Wages and Inequality

Lesley Brennan

6 September 2013

This year has seen a speech by Christine Lagarde , the head of the IMF, in  which she


*quotes US President Franklin Delano Roosevelt approvingly :


“The test of our progress is not whether we add more to the abundance of those who have much; it is whether we provide enough for those who have too little.”


* criticises the vision of those in the private sector who see its sole or main purpose as too make money


“The goal of the private sector cannot be only profit; it must also be to add value, create jobs, develop the new ideas that drive an economy forward.”


* and calls out the financial sector for its unprincipled behaviour during the global economic crunch


“It hid too much activity in murky and dark corners, and put its own short-term gain ahead of supporting the real economy


These views represent a welcome, if belated,  change of heart from the organisation that was one of the principal cheerleaders for the austerity cuts inflicted ( and still to be inflicted) on countries across Europe.


The IMF has since called for the UK Government to bring forward £10 billion of investment in infrastructure to support economic recovery


 Tackling inequality is high on the agenda of trade unions because living standards for many people over the past thirty years wages have become more and more disconnected from the level of growth in the economy.


Wages now account for less as a share of the national income ( the Gross Domestic Product) than they did in the early 1980s.

Howard Reed in a Touchstone extra pamphlet for the  TUC – How to boost the Wage Share - sets out a series of proposals to  improve the share that wages make up of the national income with the purpose of lowering inequalities.

These include :


Using the Living Wage as the lowest threshold of pay.


The Living Wage  (£7.45p per hour outside London) is a suggested measure

whereas the lower-rate National Minimum Wage is laid down by law.


Earlier this week, Jenny Marra MSP, Scottish Labour’s Deputy Spokesperson Finance highlighted the increase in those not being paid the Living Wage in Scotland under an SNP government at Holyrood.

Local examples of examples  of moves to adopt the Living Wage have been

Richard McCready’s campaign on Dundee City Council that includes an obligation on

the council as a public employee to ensure that living wage rates are secured for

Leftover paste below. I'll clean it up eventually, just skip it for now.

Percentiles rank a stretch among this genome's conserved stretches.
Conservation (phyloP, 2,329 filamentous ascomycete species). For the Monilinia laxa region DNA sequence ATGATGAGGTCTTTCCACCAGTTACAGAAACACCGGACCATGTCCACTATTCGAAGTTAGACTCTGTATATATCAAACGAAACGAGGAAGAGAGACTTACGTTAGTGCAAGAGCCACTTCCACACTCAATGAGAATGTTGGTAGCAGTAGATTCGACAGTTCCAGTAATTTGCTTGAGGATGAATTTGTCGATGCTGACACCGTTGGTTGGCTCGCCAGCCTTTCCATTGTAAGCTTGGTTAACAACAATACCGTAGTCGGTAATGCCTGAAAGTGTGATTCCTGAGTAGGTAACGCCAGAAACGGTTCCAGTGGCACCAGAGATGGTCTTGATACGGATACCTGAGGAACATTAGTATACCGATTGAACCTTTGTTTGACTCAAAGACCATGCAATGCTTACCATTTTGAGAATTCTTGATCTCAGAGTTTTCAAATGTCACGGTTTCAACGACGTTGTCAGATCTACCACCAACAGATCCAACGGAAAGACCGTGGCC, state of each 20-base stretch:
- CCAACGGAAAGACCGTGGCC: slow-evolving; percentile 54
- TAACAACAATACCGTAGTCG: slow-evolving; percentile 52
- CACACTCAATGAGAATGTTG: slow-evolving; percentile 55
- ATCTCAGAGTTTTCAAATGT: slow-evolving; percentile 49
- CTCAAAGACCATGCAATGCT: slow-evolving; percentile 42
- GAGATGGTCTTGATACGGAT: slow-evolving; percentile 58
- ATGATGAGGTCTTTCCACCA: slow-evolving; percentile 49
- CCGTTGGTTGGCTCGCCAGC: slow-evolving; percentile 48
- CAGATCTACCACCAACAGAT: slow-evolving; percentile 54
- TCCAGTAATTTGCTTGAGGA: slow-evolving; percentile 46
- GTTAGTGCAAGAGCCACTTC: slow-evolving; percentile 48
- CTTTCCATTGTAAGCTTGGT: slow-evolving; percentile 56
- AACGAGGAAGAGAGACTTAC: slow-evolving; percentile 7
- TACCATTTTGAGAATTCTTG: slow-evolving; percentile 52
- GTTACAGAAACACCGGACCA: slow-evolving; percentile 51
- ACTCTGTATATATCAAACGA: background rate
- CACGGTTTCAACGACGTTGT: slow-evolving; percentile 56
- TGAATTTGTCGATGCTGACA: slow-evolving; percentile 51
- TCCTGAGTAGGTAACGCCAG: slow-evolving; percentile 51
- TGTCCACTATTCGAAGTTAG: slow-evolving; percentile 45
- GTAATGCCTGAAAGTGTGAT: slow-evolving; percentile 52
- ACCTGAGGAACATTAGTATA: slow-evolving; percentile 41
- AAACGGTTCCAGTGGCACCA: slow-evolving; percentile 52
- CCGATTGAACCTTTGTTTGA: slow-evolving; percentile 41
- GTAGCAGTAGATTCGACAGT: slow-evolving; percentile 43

employees in businesses  in  procurement contracts with the council, and

Dundee University students' drive for all university employees to be paid at least

the Living Wage


Resolution Foundation evaluate the prospects for the extension of the Living Wage thus :

“ How much scope is there to extend living wage agreements and what are the likely effects on employment?

"Far more extensive living wage coverage could be achieved without risking jobs, with many large firms facing an impact on their wage bill as a result of introducing the living wage of less than one per cent.

“ Evidence also makes clear that firms adapt to higher wage costs in a number of ways that are less damaging than disruptive changes to employment or hours."

Reed has called for a brake on excessive pay  at the top of the income scale stating :

“  There is no real evidence that the vast increases in remuneration over the last three decades for corporate executives – particularly in the private sector – have been matched by improved company performance.”

In line with the recommendations of the High Pay Commission, the salaries of directors of top companies should be published annually, and fair top-to-bottom pay ratios established to end  the culture of soaring earnings that cannot be justified.

There are issues  that need to be addressed through employee representatives on pay boards that determine executive pay and the introduction of far fairer pay ratios between those at the top and those below.

Reed recommends a much larger role for collective bargaining  :

“There is evidence that high levels of collective bargaining have a range of economic benefits at the micro and macro level including associations with boosting skills, innovation and productivity, and more successful macroeconomic management, as well as lower inequalities” and he calls for the re-establishment of the goal of full employment which “  would not just help to create more jobs but would be an important instrument in securing decent wage growth, reducing wage dispersion and closing the wage-output gap."

Unions recognise that income inequality in this country damage the economy and the lives of working people, and that a greater incidence of collective bargaining to negotiate pay and conditions would help to secure more of the country’s national income as higher income for workers instead of profits.

All of us benefit by reducing levels of inequality .

That was the outcome of the research that became influential and famous as the book “The Spirit Level” .

Income inequality does not stand alone .

To quote Christine Lagarde of the IMF once more from her speech earlier this year :

 “Excessive inequality is corrosive to growth; it is corrosive to society.


"A more equal distribution of income allows for more economic stability, more sustained economic growth, and healthier societies with stronger bonds of cohesion and trust.”





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